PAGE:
"No aspect of the scholastic woman's life lies outside the scope of this crusty doyenne."—Publishers Weekly
"Never has there been such a forthright collection of wisdom and wit."—St. Louis Post-DispatchIn question-and-answer form, Ms. Mentor advises academic women about issues they daren't discuss openly, such as: How does one really clamber onto the tenure track when the job market is so nasty, brutish, and small? Is there such a thing as the perfectly marketable dissertation topic? How does a meek young woman become a tiger of an authority figure in the classroom-and get stupendous teaching evaluations? How does one cope with sexual harassment, grandiosity, and bizarre behavior from entrenched colleagues?
"Toth . . . is the first and foremost agony aunt of American feminist academics. . . . Her very funny and pithy book deals with graduate school, the job hunt, the conference scene, the first year on the job, the 'perils and pleasures' of teaching, 'slouching towards tenure,' and 'muddles and puzzles,' including what to wear to an interview, which discipline has the sexiest men, collegiality, sexual harassment, networking, social faux pas, and why bozos get tenure. A staunch feminist, Ms Mentor knows how to smile and deliver a witty retort instead of a lecture on sexism. Undazzled by the trappings of academic success, she regularly reminds her correspondents that they can find happy and successful careers elsewhere. But she has also come to terms with the realities of working in a profession. . . . Ms Mentor is a more liberating and energizing voice than the subdued, self-questioning wisdom of the autobiographical."—Elaine Showalter, Times Literary Supplement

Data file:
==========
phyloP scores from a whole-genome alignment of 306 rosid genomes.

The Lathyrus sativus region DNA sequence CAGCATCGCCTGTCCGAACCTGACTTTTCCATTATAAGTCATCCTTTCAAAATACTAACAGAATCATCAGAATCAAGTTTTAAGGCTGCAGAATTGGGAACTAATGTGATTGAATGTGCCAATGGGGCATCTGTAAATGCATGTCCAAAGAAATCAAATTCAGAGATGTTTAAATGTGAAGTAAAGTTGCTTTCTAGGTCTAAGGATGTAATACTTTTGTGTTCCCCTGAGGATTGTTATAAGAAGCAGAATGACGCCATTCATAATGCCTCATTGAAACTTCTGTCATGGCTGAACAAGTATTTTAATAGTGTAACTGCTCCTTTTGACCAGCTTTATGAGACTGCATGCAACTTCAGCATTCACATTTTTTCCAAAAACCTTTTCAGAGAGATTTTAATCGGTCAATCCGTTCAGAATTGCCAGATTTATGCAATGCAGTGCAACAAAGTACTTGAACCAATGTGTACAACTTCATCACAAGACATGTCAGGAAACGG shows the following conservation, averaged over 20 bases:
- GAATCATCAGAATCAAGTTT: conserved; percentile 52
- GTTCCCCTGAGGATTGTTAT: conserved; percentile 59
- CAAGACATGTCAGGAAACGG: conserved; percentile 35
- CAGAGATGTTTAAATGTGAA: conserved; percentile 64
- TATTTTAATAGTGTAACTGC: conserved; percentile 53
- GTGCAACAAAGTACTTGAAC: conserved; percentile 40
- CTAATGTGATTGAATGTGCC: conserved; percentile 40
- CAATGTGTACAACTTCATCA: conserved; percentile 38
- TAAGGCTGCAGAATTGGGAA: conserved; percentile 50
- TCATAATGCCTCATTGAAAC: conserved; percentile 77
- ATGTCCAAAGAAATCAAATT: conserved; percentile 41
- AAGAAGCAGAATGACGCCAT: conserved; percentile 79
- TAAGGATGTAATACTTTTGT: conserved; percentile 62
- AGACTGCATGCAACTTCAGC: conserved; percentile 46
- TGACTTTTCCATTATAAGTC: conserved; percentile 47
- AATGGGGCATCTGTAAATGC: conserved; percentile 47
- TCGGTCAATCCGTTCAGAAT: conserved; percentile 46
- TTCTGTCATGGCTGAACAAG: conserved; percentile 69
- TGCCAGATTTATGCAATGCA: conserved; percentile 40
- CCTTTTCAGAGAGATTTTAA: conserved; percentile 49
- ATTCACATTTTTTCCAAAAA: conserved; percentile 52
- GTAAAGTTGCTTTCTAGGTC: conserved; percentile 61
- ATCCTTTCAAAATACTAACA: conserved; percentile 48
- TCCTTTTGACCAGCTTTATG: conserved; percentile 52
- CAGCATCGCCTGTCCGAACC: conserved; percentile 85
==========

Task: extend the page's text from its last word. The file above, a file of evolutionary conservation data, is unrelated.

"A genuine contribution to understanding how the professions of academe function (or don't) and how to negotiate successfully a career path in research and teaching."—Annette Kolodny, University of Arizona
"Everyone who's ever been in academe knows that it's a jungle out there, not a grove; Toth's book is a machete sharp enough to hack a path through the undergrowth."—New Orleans Times-Picayune
Ms. Mentor's readers will find answers to the secret queries they were afraid to ask anyone else. They'll discover what it really takes to get tenure; what to wear to academic occasions; when to snicker, when to hide, what to eat, and when to sue. They'll find out how to get firmly planted in the rich red earth of tenure. They'll learn why lunch is the most important meal of the day.
Ms. Mentor receives all her mail via Emily Toth, Professor of English and Women's Studies, at Louisiana State University.